Soybeans typically harbor an incredible diversity of insects that feed on the plants from the time they start to crack the soil until the last leaf has dropped in the late summer. And somewhere between these two extremes, insect and spider mite populations occasionally build up to economically damaging populations. When this happens, often the most effective pest management tactic for most growers and crop managers is to apply a foliar insecticide to reduce the population.
There are several insecticides, and seed treatments, labeled for use in Iowa soybeans. The more commonly available products for the three major soybean arthropod pests (the insects and mites), along with the pre-harvest interval, are listed in Table 1. There are several notes of caution, however, necessary to understand the effects of insecticides:
Bean leaf beetles
Broad-spectrum insecticides sprayed against the overwintered population of bean leaf beetles will knock out early-season beneficial insects and may increase mid-season populations of soybean aphids and possibly spider mites. Seed treatments should suppress overwintered populations of bean leaf beetles, thereby resulting in a smaller first generation in July. But if the overwintered population is large, then the benefits of a seed treatment may be minimal and there will be no carryover effect on the subsequent generation.
Any broad-spectrum insecticide in Table 1 will provide acceptable control of aphids if applied with sufficient water carrier and complete coverage of the plant canopy. The seed treatments do not provide adequate soybean aphid control. In most of Iowa, aphids arrive too late in the growing season for the seed treatment to have any residual effect as the insecticide lasts only about 60 days. If soybeans are planted in April, then when the aphids arrive in late June or early July, the residual of the seed treatment will not be adequate to kill the insects. The exception would be in northeastern Iowa where aphids typically arrive earlier in the growing season. Here seed treatments may be valuable for suppression of early soybean aphid populations.
We have reported in previous editions of the ICM newsletter  on the efficacy of these foliar products. In this article, you can see how the various products compare regarding knockdown, residual activity, and yield protection.
The pyrethroids (Asana® XL, Baythroid®, Pounce®, and Warrior™) will kill all the beneficial insects without killing all the spider mites. This may cause the spider mite population to rebound, thereby making the problem worse. Spider mites are best controlled in soybeans by using an organophosphate (dimethoate or Lorsban®, or its generic equivalent).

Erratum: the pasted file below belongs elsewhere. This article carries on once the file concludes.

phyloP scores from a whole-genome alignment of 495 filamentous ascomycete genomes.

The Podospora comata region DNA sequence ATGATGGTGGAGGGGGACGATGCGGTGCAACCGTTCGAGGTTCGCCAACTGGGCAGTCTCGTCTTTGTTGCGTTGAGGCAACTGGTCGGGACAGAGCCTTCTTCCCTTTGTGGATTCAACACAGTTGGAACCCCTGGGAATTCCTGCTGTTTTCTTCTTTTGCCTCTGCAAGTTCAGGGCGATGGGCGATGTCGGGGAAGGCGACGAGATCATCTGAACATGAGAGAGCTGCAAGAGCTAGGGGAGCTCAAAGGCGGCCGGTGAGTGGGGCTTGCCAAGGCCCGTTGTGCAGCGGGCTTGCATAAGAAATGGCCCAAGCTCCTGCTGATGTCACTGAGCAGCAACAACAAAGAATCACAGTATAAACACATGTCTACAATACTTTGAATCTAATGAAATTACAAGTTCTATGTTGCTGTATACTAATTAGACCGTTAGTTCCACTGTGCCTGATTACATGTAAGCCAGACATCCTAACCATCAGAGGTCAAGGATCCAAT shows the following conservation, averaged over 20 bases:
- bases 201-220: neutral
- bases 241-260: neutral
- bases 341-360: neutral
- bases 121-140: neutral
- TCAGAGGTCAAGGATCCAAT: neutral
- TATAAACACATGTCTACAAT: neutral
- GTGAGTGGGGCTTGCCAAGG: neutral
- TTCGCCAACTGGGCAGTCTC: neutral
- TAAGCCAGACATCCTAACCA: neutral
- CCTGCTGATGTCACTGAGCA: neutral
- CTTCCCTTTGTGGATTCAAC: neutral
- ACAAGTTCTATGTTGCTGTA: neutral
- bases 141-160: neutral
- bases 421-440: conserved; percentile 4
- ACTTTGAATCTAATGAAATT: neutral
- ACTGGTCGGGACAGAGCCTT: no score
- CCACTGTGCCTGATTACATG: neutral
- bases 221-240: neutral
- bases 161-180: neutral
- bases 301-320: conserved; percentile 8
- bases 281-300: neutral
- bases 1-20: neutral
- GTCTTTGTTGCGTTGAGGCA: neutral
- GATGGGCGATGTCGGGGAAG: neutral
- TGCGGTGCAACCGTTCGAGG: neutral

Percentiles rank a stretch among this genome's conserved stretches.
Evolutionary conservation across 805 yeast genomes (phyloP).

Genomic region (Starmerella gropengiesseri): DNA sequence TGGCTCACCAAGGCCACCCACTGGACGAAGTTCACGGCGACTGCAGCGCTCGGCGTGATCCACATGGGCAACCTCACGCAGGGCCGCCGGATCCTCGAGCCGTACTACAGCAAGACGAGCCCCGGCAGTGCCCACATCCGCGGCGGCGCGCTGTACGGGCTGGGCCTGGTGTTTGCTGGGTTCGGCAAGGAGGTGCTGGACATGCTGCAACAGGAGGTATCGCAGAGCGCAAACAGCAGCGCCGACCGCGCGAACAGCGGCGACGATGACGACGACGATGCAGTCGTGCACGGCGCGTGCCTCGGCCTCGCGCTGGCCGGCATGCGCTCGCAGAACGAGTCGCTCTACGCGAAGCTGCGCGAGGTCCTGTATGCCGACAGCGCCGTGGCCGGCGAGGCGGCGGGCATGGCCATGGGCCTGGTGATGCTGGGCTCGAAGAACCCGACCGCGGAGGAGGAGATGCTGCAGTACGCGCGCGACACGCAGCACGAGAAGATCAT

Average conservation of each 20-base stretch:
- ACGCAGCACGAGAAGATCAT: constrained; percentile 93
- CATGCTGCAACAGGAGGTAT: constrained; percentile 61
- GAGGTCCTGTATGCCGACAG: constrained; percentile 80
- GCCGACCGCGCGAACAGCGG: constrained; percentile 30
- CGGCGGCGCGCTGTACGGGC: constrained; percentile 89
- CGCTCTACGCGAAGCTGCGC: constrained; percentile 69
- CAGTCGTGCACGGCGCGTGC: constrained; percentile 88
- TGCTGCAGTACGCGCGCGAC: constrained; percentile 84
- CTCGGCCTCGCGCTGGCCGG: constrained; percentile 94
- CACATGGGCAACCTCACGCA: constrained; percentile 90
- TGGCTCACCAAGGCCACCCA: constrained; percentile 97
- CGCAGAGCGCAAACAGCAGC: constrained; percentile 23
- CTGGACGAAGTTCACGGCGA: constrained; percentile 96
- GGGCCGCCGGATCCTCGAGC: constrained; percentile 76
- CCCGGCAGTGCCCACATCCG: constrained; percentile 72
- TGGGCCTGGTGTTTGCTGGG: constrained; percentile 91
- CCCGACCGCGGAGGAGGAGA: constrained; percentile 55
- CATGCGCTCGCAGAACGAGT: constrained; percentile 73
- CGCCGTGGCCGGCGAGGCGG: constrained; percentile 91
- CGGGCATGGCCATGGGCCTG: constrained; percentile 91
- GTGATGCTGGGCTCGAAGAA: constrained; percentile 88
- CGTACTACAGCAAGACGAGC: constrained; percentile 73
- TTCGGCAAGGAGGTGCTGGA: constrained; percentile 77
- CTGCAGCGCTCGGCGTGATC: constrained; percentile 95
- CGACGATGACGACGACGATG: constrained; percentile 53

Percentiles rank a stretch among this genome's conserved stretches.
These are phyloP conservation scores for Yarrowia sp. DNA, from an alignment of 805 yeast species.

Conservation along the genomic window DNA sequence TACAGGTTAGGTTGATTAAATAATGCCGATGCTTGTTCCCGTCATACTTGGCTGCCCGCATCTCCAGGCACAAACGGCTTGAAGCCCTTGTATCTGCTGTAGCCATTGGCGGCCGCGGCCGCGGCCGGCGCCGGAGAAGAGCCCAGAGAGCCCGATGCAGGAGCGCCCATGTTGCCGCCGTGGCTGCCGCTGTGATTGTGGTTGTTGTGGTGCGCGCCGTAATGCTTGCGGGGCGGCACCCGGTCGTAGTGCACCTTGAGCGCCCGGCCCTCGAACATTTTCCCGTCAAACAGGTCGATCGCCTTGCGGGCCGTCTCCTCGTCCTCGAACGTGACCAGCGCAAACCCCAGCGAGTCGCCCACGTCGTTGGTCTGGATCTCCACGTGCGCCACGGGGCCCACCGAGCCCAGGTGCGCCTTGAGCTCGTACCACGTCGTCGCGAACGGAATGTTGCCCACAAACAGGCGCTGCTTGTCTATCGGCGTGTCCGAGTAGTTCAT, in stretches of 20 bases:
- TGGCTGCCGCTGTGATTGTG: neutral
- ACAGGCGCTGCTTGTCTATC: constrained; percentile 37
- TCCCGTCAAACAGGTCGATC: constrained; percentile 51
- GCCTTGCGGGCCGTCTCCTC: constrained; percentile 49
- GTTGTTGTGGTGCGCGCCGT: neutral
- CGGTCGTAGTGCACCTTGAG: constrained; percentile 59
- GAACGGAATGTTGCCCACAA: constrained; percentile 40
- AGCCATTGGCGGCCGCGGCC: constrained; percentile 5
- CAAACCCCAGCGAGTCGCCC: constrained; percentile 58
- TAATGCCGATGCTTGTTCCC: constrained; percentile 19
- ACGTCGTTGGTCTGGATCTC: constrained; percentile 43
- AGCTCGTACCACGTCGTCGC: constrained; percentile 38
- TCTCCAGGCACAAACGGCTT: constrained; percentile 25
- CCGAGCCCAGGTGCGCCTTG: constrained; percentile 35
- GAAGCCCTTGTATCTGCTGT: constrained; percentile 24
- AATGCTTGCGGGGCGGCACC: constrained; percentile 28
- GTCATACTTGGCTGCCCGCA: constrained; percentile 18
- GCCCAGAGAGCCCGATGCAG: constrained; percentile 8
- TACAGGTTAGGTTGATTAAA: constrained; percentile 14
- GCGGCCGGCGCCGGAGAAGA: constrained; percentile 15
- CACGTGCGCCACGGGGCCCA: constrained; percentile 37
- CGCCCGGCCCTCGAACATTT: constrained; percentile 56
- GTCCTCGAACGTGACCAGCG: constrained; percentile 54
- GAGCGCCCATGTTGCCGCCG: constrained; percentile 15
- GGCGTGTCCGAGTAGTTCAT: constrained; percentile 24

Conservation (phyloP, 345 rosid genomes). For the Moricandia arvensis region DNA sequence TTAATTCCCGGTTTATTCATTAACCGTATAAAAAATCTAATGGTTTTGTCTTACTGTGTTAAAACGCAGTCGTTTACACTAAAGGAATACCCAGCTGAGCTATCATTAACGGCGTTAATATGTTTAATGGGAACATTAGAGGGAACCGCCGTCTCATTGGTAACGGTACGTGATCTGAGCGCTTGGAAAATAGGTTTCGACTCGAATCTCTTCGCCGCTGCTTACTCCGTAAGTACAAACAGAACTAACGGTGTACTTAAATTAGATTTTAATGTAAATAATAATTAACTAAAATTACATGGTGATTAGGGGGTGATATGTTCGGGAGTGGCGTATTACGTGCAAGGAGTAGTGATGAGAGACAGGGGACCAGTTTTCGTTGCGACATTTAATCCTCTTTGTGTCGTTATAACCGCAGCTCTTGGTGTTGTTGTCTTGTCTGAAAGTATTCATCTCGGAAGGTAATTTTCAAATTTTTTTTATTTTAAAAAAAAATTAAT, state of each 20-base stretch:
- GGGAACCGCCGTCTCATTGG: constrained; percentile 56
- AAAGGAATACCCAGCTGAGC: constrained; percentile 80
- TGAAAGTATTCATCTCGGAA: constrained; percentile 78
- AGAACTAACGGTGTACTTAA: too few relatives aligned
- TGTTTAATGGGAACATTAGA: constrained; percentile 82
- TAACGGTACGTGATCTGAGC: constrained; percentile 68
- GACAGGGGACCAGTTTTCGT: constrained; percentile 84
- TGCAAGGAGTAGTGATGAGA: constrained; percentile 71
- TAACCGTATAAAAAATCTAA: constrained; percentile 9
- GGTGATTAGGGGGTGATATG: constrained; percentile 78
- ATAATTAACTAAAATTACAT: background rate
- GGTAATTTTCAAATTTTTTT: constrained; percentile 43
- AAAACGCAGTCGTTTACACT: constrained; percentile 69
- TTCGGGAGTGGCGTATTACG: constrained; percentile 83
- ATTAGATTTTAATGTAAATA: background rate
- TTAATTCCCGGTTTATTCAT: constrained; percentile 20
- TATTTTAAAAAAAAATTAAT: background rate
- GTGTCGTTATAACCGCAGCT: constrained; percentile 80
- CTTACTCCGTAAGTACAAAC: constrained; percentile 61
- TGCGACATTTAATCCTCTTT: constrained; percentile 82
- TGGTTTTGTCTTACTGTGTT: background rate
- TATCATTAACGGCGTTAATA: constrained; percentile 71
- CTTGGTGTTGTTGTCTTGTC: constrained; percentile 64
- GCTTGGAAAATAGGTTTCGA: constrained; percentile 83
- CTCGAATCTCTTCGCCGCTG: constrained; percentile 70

In 2004, several insecticides were evaluated against bean leaf beetles. Potted V1-stage soybean plants were sprayed in a mechanical spray chamber, the insecticides were allowed to dry, and then sprayed leaflets were removed from the plants and placed inside a sealed Petri dish along with five beetles that had been starved for 8-24 hours (see Figure 1). The beetles were allowed to feed for 24 hours and then their mortality was recorded. The residual effects of the insecticide also were tested at 7 and 14 days post application by using new leaflets and freshly collected beetles from the field, again that were starved before the experiment. The seed treatments (Cruiser® and Gaucho®) were evaluated by removing leaflets from seed treated plants that were the same age as plants that were sprayed.
Several insecticides (Lorsban®, Mustang™, and Warrior™) provided very good knockdown of adult bean leaf beetles one day after application. The residual effects of the insecticides 7 days after application in causing beetle mortality was only evident in the two rates of Lorsban. The combination of Lorsban® and Pounce® in this test did not improve the performance of this insecticide mixture (see Table 2).
Table 1. Commonly available insecticides labeled for use in Iowa soybeans, 2007.
|Pest and Amount of Product per Acre|
|Product||Bean Leaf Beetles||Soybean Aphids||Spider Mites||Pre-harvest Interval|
|Asana® XL*||5.8 to 9.6 oz.||5.8 to 9.6 oz.||--||21 days|
|Baythroid® 2*||1.6 to 2.8 oz.||2.0 to 2.8 oz.||--||45 days|
|Cruiser® 5FS||1.28 oz.†||1.28 oz.†||--||0 days|
|Dimethoate 4E*||1 pint||1 pint||1 pint||21 days|
|Gaucho® 480||2 to 4 oz.†||2 to 4 oz.†||--||0 days|
|Lorsban® 4E*||1 to 2 pints||1 to 2 pints||1 to 2 pints||28 days|
|Mustang Max™*||2.8 to 4 oz.||2.8 to 4 oz.||--||21 days|
|Nufos® 4E*||1 to 2 pints||1 to 2 pints||1 to 2 pints||28 days|
|Warrior™*||1.92 to 3.2 oz.||1.92 to 3.2 oz.||3.84 oz.||30 days|
* restricted use pesticide; read and follow all label directions.
† rate per 100 lbs. of seed applied prior to planting.
Table 2. Evaluation of insecticides on bean leaf beetle mortality 1, 7, and 14 days post application. Iowa State University, 2004.
|Day 1||Day 7||Day 14|
|Treatment||% Mortality||% Mortality||% Mortality|
|Asana® 9.6 oz||20 de||5 d||20 ab|
|Asana® 5.8 oz||15 de||15 cd||10 ab|
|Cruiser® 56.25 g||0 e||5 cd||0 b|
|Cruiser® 50 g||25 e||0 d||0 b|
|Gaucho® 62.5 g||10 e||0 d||0 b|
|Lorsban® 32 oz||100 a||85 a||25 a|
|Lorsban® 16 oz||95 a||80 ab||0 b|
|Lorsban® 16 oz+Pounce® 4 oz||90 a||10 cd||10 ab|
|Mustang™ 4 oz||50 bcd||45 bc||10 ab|
|Mustang™ 2.8 oz||65 abc||0 d||5 b|
|Pounce® 4 oz||30 cd||10 cd||0 b|
|Pounce® 2 oz||20 de||0 d||0 b|
|Warrior™ 3.2 oz||85 ab||5 d||5 b|
|Warrior™ 1.96 oz||75 ab||10 cd||5 b|
|Check 1||0 e||0 d||0 b|
|Check 2||10 e||0 d||0 b|
* means in the same column and followed by the same letter are not significantly different, P = 0.05.
This article originally appeared on pages 79-80 of the IC-498 (3) -- March 26, 2007 issue.